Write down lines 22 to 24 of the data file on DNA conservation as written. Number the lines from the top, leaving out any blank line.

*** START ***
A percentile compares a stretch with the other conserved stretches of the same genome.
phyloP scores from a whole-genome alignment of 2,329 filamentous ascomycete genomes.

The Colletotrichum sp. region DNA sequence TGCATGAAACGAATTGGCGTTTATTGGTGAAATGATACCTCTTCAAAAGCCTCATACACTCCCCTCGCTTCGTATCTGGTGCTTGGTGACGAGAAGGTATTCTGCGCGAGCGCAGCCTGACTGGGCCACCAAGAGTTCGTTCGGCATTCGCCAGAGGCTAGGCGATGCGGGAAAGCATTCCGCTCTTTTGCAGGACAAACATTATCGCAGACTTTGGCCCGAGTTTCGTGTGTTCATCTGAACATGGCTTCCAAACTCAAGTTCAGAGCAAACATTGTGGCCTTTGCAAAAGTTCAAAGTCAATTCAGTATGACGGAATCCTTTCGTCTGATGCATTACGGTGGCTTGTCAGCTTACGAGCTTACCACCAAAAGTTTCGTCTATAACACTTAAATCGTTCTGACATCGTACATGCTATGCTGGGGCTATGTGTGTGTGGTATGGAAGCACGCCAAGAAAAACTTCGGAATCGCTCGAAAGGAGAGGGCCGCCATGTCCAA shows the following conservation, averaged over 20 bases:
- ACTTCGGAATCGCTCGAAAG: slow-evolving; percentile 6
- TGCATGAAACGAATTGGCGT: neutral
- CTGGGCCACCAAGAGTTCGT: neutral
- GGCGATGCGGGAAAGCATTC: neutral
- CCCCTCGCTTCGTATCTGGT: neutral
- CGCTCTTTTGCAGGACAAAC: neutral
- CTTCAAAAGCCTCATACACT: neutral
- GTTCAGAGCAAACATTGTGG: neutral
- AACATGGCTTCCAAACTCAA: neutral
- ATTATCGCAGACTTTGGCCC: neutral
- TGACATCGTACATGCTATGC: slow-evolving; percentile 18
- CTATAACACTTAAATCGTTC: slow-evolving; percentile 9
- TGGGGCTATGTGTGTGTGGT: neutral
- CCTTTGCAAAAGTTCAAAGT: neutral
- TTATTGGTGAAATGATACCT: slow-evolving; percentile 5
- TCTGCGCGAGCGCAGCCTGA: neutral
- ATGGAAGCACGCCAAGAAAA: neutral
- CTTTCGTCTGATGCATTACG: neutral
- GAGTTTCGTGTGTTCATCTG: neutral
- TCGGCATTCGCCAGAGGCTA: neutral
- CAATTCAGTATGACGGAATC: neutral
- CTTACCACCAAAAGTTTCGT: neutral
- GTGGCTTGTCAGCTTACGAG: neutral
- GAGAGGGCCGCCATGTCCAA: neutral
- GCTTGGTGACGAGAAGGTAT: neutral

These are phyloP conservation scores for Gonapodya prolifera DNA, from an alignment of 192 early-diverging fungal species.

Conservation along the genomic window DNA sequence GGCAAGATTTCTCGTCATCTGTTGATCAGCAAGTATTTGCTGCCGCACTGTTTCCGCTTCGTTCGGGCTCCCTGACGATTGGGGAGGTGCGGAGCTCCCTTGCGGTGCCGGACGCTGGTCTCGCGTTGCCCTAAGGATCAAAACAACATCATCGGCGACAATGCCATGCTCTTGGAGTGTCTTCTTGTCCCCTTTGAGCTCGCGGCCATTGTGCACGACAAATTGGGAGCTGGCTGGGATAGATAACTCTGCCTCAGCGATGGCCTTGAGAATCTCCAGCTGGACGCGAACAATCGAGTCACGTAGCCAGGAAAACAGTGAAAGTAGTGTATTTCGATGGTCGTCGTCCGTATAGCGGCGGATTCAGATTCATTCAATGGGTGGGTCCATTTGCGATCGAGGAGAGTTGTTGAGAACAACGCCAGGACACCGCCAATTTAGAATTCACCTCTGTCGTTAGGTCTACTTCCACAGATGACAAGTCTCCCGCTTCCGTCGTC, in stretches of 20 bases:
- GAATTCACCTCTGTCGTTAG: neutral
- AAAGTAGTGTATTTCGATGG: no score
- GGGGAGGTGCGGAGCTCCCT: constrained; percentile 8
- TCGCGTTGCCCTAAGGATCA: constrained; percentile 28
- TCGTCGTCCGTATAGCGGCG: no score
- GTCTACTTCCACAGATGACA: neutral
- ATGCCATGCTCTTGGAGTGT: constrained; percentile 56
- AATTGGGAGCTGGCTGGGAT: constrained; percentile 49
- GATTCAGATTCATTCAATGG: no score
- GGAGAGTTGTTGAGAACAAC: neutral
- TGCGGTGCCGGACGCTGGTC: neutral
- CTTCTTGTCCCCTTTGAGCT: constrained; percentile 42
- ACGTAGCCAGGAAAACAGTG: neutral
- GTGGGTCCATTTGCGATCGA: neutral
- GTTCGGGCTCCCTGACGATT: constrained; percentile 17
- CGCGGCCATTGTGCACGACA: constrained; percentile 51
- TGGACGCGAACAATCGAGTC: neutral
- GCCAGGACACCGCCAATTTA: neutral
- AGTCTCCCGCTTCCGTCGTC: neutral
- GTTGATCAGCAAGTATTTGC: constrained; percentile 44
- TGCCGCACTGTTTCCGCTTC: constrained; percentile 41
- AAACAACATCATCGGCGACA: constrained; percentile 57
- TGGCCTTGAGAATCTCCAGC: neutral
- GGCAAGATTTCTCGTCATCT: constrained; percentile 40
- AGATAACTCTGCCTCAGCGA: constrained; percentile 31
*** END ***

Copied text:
- GAGTTTCGTGTGTTCATCTG: neutral
- TCGGCATTCGCCAGAGGCTA: neutral
- CAATTCAGTATGACGGAATC: neutral